Five Things You Need to Know to Start Your Day
China and the U.S. schedule yet more tariff talks. Corporate earnings, not trade, remain the focus for markets. And a special note to readers: We're planning to make the redacted Mueller report available soon after the Department of Justice releases it on Thursday. Here are some of this morning’s key stories.
More U.S.-China Trade Talks
Senior U.S. and Chinese officials are scheduling two more rounds of face-to-face trade talks in an effort to reach a deal that President Donald Trump and his Chinese counterpart Xi Jinping could possibly sign by late May, a person familiar with the plans said. U.S. Trade Representative Robert Lighthizer and Treasury Secretary Steven Mnuchin plan to travel to Beijing the week of April 29, according to the person, who spoke on condition of anonymity to discuss internal deliberations. Xi is preparing to host more than 40 world leaders at the second Belt and Road Forum in Beijing in late April.
Jokowi Set to Win Second Term
Indonesian President Joko Widodo was poised to win another term running the world’s largest Muslim-majority country, even as opponent Prabowo Subianto signaled he would challenge the outcome. Seven top private polling agencies had Widodo, known as Jokowi, ahead of the former general by at least seven percentage points with about 95 percent of the vote counted. While election authorities must confirm any final outcome over the next few weeks, results from private companies have proven accurate in past elections. “Let’s be united again as brothers and countrymen after the election, weaving unity and brotherhood,” Jokowi told a crowd of cheering supporters who were chanting his name. He didn’t declare victory, saying he would wait for official results.
Stocks Edge Lower
Asian stocks look set for a mixed open after most U.S. benchmarks drifted lower into the close. The S&P 500 fell to a one-week low as the drop in health-care providers extended amid concern about policy changes and the latest batch of corporate earnings did little to boost confidence in the economy. The yield on 10-year Treasuries was virtually unchanged after climbing to a four-week high and the dollar fell amid data showing the U.S. trade gap unexpectedly narrowed. European debt also dropped, while the euro strengthened even as Germany’s economy ministry revised its growth forecast lower.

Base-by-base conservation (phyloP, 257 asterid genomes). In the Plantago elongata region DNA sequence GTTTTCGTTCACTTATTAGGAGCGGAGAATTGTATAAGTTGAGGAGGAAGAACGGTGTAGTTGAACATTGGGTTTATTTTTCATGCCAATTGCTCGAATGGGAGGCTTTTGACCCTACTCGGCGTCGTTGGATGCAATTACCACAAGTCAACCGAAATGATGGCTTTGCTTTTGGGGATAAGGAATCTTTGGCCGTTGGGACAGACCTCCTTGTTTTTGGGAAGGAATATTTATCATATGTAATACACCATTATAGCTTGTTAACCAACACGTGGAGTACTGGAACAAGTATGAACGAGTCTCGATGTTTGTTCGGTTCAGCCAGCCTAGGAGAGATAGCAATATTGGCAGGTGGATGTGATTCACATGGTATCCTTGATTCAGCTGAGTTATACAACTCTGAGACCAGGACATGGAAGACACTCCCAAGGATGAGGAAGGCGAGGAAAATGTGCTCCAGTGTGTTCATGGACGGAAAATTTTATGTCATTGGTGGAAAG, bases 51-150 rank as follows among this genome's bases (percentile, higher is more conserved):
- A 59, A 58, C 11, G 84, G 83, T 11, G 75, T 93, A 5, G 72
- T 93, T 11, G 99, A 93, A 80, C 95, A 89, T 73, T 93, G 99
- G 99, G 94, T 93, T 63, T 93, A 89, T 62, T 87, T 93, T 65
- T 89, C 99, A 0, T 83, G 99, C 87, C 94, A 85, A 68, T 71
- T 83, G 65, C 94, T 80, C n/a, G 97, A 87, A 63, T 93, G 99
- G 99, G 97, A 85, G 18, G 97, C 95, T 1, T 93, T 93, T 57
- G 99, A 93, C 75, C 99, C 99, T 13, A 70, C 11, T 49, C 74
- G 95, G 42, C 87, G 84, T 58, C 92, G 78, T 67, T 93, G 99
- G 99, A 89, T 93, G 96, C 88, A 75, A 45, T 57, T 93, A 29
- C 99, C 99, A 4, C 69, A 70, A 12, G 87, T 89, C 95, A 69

U.S. Regulator Moves to Reject China Mobile Bid
The top U.S. communications regulator urged the rejection of China Mobile Ltd.’s application to provide telecommunications services in the American market, opening another front in the trade fight between the world’s biggest economies. Federal Communications Commission Chairman Ajit Pai said Wednesday he was scheduling a vote May 9 on a measure to deny the application of China Mobile USA, described as a Delaware-registered subsidiary that is indirectly controlled by the Chinese government, on national security grounds.
China to Help Out Small Firms
Chinese policymakers will work to both lower the cost of loans for small and private companies and expand the amount of money that is lent to them, as the government looks to support an economic recovery. The central bank and other policymakers should quickly work on a system in which medium and small sized banks can put aside less money in reserves, according to a statement after the State Council meeting on Wednesday.
What we’ve been reading:
This is what caught our eye over the last 24 hours.
- North Korea test-fires a new tactical guided weapon.
- The king of debt has a $35 billion fortune and lots of doubters.
- Powell adopts stance Yellen once shunned.
- India’s Jet Airways halts flights after wrestling with debt pile.
- Why can’t Japan and South Korea be friends?
- Mending broken hearts with destination divorce parties in Vegas.
- What to drink while reading the Mueller report.
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